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sailing from the United States and Canada to Brazil and other countries in South America. It is a point where all vessels touch for coal, water, and other supplies when needed, and is a central rendezvous or focus for the commerce of the West Indies. All mail intended for ships that frequent those waters is sent to St. Thomas, for every ship is pretty sure to touch there either going to or returning from its destination. In a military sense St. Thomas is a central point commanding all of the West Indian Islands, and is so situated that it can be fortified to any extent. The bay on which lies the town of Charlotte Amalie, the principal city, is almost circular, the entrance being narrow and deep, and guarded by two heavy forts which could be so strengthened and protected that no foreign power could ever hope to take it. There is no other landing place, for the island is surrounded by reefs and breakers which constitute a natural protection, and the surf runs so high that it would be impossible for a boat-load of sailors or soldiers to land anywhere outside of the harbor. There is no harbor in the West Indies better situated for commerce or for military purposes, and it is large enough to shelter all the vessels in the world.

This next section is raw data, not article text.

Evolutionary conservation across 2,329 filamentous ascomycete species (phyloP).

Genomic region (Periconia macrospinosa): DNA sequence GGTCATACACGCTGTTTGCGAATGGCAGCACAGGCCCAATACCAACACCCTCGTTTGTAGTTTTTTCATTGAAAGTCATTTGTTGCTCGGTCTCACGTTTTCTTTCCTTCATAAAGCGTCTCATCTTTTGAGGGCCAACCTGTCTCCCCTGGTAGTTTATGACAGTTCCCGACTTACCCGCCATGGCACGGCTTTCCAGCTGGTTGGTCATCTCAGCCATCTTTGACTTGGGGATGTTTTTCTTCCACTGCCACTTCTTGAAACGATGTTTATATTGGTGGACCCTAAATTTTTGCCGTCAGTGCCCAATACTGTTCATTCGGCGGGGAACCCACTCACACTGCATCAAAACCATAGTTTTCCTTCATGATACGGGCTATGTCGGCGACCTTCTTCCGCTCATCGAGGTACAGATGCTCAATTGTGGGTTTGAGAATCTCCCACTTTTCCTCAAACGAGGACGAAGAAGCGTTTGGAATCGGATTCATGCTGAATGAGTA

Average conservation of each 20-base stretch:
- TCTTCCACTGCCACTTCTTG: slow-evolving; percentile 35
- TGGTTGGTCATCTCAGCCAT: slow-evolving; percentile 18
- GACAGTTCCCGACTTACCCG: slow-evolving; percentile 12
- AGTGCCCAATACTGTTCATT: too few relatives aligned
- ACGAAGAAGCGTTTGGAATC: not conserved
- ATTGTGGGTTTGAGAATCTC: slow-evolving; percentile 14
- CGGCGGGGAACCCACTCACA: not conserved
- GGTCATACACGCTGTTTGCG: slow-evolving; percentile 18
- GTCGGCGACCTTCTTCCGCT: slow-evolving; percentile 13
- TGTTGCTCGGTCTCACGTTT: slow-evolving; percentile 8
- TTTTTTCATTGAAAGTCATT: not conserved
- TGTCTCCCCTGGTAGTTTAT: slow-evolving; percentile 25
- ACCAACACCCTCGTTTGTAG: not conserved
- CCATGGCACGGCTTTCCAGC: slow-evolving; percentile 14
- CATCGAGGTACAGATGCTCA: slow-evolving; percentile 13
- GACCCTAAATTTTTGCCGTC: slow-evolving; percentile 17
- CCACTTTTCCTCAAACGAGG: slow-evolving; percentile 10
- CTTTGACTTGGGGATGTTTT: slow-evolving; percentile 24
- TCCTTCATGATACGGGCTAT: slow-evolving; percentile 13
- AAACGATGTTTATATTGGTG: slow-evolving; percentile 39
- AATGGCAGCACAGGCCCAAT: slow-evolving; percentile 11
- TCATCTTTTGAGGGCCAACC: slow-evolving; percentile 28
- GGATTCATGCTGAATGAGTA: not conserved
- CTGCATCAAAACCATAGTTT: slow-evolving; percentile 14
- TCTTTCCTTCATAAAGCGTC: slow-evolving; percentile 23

The Civil War demonstrated that the greatest military weakness of the United States was the lack of a harbor of refuge and a source of naval supplies in the West Indies.) The sovereignty of these islands, more than a thousand in number, is divided among nearly all of the great nations of the earth, but the United States has no foothold there. England, France, Holland, Spain, and other countries have ports in which their vessels can seek supplies and protection at any time. In case the United States should become involved in war with any of those nations we should be at a great disadvantage because our vessels would be compelled to return frequently to our Atlantic ports for coal and provisions. It
is the universal opinion among naval experts that the lack of such a station in the West Indies prolonged the late war at the cost of millions of dollars and the loss of thousands of lives; therefore, at the close of hostilities, Mr. Seward, who was secretary of state, endeavored to secure a base of supplies.
After considering the various questions involved, in January, 1865, he conveyed to the Danish minister at Washington, General Rassloff, an intimation that the United States would consider a proposition to purchase the possessions of Denmark in America. Although the communication was informal, the subject was widely discussed, both in the United States and in Copenhagen, and informal but very earnest protests were received by the Danish government from England, France, Germany, and other foreign powers. The assassination of President Lincoln caused the proposition to be temporarily abandoned, but during the winter of 1866 the negotiations were resumed.